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Study: Lack of outdoor time likely impacted quality of life, sleep during pandemic

Based on a survey conducted early last summer, researchers say that social distancing and other future COVID-19 mitigation efforts should consider people's need for sunlight, which is a major contributor to health. File Photo by John Angelillo/UPI
Based on a survey conducted early last summer, researchers say that social distancing and other future COVID-19 mitigation efforts should consider people's need for sunlight, which is a major contributor to health. File Photo by John Angelillo/UPI | License Photo

Sept. 22 (UPI) -- Roughly half of adults worldwide experienced declines in quality of life in 2020 because of restrictions intended to limit COVID-19 spread, a survey published Wednesday by the the Journal of Sleep Research found.

Moreover, more than one-third of respondents reported worsening sleep during "lockdowns" that saw schools and businesses closed for months last year in many parts of the world, including the United States, the data showed.

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Also, the lockdowns led to reductions in work productivity for more than two-thirds of respondents and in reduced physical activity for more than half.

These declines coincided with a nearly 60% decrease in outdoor daylight exposure and corresponding increases in device use as people were largely confined to their homes, according to the researchers.

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Earlier studies have linked reduced daylight exposure with lower sleep duration and poorer sleep quality, or sleeping less soundly.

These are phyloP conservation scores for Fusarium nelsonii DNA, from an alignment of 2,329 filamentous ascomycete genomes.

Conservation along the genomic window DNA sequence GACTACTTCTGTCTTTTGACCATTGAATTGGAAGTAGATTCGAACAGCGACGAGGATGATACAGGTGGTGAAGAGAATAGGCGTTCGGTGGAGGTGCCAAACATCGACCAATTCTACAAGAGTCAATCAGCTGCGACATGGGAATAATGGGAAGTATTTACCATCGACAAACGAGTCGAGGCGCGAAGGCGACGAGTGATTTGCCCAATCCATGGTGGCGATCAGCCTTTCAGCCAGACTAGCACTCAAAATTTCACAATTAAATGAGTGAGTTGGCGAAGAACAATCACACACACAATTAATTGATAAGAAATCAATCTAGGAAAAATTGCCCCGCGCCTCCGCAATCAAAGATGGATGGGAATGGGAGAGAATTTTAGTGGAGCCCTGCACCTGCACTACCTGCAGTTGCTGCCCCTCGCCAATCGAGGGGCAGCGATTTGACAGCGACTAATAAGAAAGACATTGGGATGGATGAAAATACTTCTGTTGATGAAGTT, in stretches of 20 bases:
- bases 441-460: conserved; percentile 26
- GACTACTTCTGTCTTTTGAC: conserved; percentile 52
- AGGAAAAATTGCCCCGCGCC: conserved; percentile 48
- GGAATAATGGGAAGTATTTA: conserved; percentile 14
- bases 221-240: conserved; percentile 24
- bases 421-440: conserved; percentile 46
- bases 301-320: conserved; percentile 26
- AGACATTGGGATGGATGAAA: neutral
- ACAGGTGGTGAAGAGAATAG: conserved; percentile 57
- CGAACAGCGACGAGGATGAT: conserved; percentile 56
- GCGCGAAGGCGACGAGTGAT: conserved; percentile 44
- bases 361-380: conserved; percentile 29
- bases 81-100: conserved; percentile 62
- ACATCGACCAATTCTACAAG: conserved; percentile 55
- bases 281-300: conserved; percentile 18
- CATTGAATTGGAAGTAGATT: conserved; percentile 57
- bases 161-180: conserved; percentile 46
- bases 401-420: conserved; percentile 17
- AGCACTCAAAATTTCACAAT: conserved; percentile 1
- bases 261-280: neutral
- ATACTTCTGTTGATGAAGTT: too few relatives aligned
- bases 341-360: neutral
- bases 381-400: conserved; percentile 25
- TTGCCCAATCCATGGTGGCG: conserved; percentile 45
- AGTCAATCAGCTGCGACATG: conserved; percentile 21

These changes in sleep patterns likely disrupted other aspects of survey respondents' lives, study co-author Maria Korman told UPI in an email.

"Daylight promotes alertness, mood, vitality, cognitive function and regulates our biological clock," said Korman, a member of the faculty in occupational therapy at Ariel University in Samaria in the West Bank.

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"Restricting time outdoors negatively affects psychological and physical health," she said.

As COVID-19 spread globally in March of last year, many countries instituted lockdown measures designed to limit virus exposure.

These included school and business closures -- with the latter limited to workers in "non-essential" industries -- as well as stay-at-home orders in some regions.

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The findings from Korman and her colleagues are based on survey responses from nearly 12,000 adults in 40 countries, including the United States.

Participants were surveyed in April and May last year, at the height of the pandemic and related shutdowns, the researchers said.

Many of the declines reported by respondents during this period could have been mitigated by spending more time outdoors safely, Korman said.

"Strategies to improve wellbeing during the pandemic, and especially during social restrictions, should foster more daylight exposure," she said.

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